French subscribes to the relatively common view that the country’s founding fathers, while heroically dedicated to the idea of secularism, ended up papering over religious differences, therefore ensuring the rise of sectarian Hindu politics. And he tends to support the now mainstream opinion that the centralized state apparatus, whose implementation helped guarantee the country’s unity after the arbitrary gashes of partition, was eventually subject to diminishing returns thanks to the creakiness of socialist planning. The problem is that French seems so enraptured by India that his analysis is never quite convincing.

He is certainly not blind, for example, to the awful disparities of wealth that continue to shame the economically expanding nation, but he puts too much faith in the wisdom of India’s new class of wealthy businessmen. His account of time spent with Sunil Mittal, the mobile phone service mogul, is embarrassingly gushing. It is certainly true, as Mittal argues, that philanthropy will be an important aspect of India’s development going forward. Recent statistics suggest, moreover, that growing inequality in the country may be partially offset by slowly declining poverty rates, and employment opportunities that allow people to transition out of the agricultural sector, and bring in their wake rising levels of self-worth. But when set beside the country’s hideous corruption, and increasingly close ties between government and industry, the picture is significantly less sanguine than French’s narrative implies. In his interview with Mittal, he raises issues of poverty, but then appears enraptured by the idea of creating an Indian Carnegie Endowment, or something similar. This is one of the sections of his book that, given the scope of the challenges facing the country, feels untethered from reality.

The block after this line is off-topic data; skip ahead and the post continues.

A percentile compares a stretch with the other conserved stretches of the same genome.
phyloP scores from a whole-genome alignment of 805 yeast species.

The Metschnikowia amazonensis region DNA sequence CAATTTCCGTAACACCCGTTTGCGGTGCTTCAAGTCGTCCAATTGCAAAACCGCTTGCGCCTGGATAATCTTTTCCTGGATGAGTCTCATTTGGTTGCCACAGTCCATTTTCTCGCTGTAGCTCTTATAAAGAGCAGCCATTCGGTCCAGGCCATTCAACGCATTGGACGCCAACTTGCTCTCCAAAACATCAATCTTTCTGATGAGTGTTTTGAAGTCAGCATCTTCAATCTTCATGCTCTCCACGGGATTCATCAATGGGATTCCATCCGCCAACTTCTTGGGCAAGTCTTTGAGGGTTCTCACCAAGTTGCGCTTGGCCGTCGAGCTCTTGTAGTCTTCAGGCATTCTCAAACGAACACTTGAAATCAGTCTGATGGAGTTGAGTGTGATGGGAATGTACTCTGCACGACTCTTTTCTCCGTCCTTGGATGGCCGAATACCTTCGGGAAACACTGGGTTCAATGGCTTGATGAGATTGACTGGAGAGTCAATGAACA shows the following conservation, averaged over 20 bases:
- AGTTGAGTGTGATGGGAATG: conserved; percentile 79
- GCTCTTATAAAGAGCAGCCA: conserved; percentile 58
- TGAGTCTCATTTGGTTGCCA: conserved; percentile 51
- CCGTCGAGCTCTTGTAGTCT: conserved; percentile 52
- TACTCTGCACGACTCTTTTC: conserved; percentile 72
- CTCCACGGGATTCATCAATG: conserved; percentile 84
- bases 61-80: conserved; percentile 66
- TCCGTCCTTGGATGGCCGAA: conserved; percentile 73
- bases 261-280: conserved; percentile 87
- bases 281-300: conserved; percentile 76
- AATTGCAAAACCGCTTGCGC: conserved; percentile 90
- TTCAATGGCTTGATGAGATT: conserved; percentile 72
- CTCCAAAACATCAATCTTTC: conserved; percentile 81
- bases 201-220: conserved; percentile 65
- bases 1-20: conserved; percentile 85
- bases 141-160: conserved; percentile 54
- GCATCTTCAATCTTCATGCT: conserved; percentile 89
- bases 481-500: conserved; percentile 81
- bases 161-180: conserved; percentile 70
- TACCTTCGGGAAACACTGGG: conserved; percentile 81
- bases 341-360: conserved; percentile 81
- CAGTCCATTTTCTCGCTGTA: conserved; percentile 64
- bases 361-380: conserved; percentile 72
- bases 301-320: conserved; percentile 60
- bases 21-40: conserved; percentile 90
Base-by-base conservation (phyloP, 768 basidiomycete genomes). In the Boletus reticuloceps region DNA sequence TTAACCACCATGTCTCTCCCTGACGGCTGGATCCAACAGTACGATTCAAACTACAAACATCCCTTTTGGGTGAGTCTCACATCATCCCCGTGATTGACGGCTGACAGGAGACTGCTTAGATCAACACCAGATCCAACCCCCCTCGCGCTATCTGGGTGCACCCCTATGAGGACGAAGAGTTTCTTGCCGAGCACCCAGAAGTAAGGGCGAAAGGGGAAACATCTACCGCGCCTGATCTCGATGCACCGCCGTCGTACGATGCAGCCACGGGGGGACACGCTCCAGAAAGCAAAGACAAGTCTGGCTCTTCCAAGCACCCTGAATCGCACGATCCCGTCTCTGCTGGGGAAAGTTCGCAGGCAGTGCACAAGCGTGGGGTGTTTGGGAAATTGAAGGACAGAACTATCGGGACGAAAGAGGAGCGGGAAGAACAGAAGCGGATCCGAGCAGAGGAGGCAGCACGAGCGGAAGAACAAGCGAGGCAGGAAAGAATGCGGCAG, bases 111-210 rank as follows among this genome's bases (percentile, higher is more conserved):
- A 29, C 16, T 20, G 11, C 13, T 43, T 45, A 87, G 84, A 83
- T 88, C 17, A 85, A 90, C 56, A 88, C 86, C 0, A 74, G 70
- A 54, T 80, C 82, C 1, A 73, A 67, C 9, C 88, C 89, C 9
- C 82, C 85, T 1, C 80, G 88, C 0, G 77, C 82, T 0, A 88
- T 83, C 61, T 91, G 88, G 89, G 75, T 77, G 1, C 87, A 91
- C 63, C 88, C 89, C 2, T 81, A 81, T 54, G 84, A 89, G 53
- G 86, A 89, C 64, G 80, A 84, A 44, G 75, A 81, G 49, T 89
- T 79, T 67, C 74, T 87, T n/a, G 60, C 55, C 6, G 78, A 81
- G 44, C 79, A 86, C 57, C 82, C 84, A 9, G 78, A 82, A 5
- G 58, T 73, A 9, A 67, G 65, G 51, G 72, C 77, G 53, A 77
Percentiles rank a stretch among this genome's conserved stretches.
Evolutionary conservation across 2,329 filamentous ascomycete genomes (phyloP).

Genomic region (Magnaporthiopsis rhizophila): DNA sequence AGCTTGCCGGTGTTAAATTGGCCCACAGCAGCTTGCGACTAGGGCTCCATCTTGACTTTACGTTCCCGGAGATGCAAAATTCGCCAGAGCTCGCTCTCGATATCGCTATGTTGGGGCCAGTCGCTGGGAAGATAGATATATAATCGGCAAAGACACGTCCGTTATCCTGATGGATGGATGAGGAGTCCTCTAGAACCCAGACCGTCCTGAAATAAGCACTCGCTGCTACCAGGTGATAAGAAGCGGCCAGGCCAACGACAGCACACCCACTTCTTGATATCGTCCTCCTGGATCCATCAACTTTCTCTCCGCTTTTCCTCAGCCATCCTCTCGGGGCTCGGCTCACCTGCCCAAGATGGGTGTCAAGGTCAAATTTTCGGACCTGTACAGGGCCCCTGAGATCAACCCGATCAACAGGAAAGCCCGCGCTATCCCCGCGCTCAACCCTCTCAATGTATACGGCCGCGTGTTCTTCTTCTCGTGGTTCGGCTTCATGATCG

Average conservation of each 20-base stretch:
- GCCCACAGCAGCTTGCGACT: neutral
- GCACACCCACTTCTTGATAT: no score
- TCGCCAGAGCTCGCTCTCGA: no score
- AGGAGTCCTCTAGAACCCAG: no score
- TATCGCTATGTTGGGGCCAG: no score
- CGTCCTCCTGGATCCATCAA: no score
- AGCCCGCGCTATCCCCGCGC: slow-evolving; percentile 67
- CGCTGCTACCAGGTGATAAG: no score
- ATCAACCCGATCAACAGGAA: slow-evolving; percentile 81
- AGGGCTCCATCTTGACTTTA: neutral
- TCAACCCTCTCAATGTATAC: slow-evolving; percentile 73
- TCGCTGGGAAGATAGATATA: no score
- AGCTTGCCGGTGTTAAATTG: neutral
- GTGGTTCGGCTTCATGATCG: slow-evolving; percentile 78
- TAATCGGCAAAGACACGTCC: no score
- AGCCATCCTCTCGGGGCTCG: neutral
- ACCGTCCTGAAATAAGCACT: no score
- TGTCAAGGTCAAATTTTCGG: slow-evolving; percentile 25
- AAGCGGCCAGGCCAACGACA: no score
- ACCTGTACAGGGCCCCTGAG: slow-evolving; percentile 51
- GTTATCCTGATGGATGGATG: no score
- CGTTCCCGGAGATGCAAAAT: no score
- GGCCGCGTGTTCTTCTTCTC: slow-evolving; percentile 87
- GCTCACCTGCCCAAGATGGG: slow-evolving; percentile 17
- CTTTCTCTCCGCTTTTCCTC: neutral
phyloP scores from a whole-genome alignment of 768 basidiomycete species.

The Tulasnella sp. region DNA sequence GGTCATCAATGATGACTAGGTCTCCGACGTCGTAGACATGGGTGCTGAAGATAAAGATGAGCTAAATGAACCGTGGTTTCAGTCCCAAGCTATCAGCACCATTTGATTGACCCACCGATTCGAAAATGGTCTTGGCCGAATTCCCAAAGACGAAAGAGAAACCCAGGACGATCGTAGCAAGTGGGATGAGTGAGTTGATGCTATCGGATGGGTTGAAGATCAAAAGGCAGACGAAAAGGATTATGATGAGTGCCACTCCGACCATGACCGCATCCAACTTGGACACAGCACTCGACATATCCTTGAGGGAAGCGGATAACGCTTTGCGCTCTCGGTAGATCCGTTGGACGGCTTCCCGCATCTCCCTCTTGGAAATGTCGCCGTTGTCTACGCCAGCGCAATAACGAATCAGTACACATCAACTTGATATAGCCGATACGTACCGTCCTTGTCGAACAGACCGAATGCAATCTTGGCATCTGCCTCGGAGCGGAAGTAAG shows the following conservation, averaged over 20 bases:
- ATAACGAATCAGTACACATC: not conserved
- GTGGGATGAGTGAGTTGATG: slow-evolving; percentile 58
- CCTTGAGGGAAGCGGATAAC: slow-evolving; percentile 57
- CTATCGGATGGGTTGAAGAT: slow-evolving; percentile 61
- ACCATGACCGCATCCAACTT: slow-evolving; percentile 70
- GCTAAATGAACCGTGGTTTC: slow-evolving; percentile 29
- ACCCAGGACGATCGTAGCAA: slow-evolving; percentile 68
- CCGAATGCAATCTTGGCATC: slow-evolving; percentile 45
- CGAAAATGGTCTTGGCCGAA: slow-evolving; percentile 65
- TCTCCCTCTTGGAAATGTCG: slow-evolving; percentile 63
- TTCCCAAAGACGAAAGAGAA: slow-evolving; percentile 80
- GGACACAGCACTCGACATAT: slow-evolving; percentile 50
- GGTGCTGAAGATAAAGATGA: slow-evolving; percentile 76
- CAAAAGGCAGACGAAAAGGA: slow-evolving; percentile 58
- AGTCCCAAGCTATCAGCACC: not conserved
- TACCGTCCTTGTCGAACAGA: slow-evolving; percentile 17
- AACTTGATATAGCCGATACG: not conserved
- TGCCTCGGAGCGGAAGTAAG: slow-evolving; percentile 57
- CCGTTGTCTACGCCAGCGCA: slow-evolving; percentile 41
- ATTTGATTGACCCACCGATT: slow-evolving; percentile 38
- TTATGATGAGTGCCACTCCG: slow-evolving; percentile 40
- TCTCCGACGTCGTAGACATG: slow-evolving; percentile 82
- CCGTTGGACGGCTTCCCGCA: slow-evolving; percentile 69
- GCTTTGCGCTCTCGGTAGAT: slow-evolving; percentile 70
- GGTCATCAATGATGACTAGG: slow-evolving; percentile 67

But French’s romanticization of the country is conveyed primarily by the grandiosity with which so many of his judgments are rendered. Everything in this account is big or new. It is refreshing that French seems unencumbered by political correctness, and appears willing to engage in observations about what makes something “specifically Indian,” but the result is too often observations such as this: “To use a phrase now forbidden to historians, some traits seem like an expression of national character, and are specifically Indian. Reading the country’s often vivid press, it feels as if some things only happen in India.”

No doubt some things do happen only in India, but then French goes on to tell the story of a quirky taxicab driver, which is a rather universal platitude. Of the southern state of Tamil Nadu, he writes: “Tamils usually have a wide sprawl of a face, in keeping with the southern lushness. The land is rich with vegetation, paddy fields and mango trees, and the view from the coast is filled with fishing boats, long painted skiffs with curved prows, catching kingfish. Young men dive low for stone fruit—giant blue green mussels, which they pluck off the rocks.” This is nicely written, but it is a parody of an island paradise.  French no doubt experienced Tamil Nadu, much of which is lovely, in this manner, but the reader wonders how true and complete a picture he is being given as these ravishing scenes pile up.

French shifts skillfully between the micro and the macro, between descriptions of the individual and accounts of historical or political events; and on some of the larger issues he is more reliable than the subject of his previous book. With French one never feels, as one does in Naipaul’s excursions to India or Argentina, that the author’s biases and prejudices have kept him from setting out on his journey in good faith. If anything, the reverse is true—and it leads to a somewhat duller and less incisive trip. French’s biography of Naipaul achieved a fine balance between the critical and the admiring, but it never slighted Naipaul’s astonishing powers of observation. Here the balance is somewhat less measured, and the powers of observation significantly less acute.  

Isaac Chotiner is the executive editor of The Book.